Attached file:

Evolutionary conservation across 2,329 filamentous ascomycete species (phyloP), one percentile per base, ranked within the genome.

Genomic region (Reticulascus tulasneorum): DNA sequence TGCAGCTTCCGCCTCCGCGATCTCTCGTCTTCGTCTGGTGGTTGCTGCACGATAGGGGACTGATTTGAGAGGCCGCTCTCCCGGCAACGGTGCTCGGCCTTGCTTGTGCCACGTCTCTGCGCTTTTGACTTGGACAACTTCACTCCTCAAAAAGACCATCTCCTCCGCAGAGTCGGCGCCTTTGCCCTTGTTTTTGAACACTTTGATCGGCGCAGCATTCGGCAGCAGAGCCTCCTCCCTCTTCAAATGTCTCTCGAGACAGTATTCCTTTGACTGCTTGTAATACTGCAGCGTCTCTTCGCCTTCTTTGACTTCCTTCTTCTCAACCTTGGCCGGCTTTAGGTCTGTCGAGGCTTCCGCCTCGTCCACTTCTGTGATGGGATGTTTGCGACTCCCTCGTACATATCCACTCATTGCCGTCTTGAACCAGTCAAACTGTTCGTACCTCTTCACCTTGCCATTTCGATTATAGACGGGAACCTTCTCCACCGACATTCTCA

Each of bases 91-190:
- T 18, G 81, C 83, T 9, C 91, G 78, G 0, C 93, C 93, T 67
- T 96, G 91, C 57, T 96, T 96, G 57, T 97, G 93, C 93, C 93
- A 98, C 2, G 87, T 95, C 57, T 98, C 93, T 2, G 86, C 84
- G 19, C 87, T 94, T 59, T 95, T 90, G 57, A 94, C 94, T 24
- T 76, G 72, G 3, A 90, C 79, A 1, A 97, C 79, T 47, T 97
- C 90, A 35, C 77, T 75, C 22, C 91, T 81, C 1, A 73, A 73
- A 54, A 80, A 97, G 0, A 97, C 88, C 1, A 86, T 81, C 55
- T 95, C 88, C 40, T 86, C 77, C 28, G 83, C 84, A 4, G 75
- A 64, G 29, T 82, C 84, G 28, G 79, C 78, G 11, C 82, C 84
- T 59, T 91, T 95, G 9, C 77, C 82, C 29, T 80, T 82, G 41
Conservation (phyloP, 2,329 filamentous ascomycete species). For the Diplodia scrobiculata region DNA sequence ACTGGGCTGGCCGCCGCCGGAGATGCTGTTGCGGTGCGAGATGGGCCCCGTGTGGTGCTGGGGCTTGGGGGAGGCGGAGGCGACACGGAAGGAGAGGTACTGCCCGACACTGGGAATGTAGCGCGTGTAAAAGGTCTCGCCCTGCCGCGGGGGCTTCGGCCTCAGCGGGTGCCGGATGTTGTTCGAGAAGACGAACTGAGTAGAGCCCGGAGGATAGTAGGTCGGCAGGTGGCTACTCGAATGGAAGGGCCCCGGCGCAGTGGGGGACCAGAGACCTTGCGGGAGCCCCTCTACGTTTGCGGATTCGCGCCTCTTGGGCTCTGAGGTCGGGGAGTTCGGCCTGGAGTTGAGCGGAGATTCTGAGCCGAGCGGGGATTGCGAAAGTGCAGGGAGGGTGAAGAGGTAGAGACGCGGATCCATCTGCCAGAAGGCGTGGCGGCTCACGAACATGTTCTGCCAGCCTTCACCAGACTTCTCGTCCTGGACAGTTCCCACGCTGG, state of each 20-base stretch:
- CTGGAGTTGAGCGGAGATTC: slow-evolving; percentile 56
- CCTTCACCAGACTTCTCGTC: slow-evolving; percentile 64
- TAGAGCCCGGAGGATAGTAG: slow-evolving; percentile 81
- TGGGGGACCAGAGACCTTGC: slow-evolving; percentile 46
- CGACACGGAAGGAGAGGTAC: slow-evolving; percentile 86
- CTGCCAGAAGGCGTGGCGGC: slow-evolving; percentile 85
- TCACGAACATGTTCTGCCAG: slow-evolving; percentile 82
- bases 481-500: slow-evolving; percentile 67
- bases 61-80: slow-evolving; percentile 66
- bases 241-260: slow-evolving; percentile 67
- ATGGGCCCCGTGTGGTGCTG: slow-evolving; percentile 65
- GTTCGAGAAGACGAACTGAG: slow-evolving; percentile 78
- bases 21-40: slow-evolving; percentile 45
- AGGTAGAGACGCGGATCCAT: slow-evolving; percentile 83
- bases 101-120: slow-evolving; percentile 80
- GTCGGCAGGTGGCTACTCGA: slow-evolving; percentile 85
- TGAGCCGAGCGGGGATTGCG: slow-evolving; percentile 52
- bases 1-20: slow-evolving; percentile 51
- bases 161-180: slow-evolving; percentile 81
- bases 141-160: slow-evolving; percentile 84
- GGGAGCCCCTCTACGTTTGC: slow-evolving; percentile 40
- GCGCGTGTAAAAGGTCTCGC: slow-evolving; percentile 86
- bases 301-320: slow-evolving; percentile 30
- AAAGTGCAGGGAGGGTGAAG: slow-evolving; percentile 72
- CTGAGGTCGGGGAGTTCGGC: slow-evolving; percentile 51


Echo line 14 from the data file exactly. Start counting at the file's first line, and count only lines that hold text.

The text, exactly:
Conservation (phyloP, 2,329 filamentous ascomycete species). For the Diplodia scrobiculata region DNA sequence ACTGGGCTGGCCGCCGCCGGAGATGCTGTTGCGGTGCGAGATGGGCCCCGTGTGGTGCTGGGGCTTGGGGGAGGCGGAGGCGACACGGAAGGAGAGGTACTGCCCGACACTGGGAATGTAGCGCGTGTAAAAGGTCTCGCCCTGCCGCGGGGGCTTCGGCCTCAGCGGGTGCCGGATGTTGTTCGAGAAGACGAACTGAGTAGAGCCCGGAGGATAGTAGGTCGGCAGGTGGCTACTCGAATGGAAGGGCCCCGGCGCAGTGGGGGACCAGAGACCTTGCGGGAGCCCCTCTACGTTTGCGGATTCGCGCCTCTTGGGCTCTGAGGTCGGGGAGTTCGGCCTGGAGTTGAGCGGAGATTCTGAGCCGAGCGGGGATTGCGAAAGTGCAGGGAGGGTGAAGAGGTAGAGACGCGGATCCATCTGCCAGAAGGCGTGGCGGCTCACGAACATGTTCTGCCAGCCTTCACCAGACTTCTCGTCCTGGACAGTTCCCACGCTGG, state of each 20-base stretch: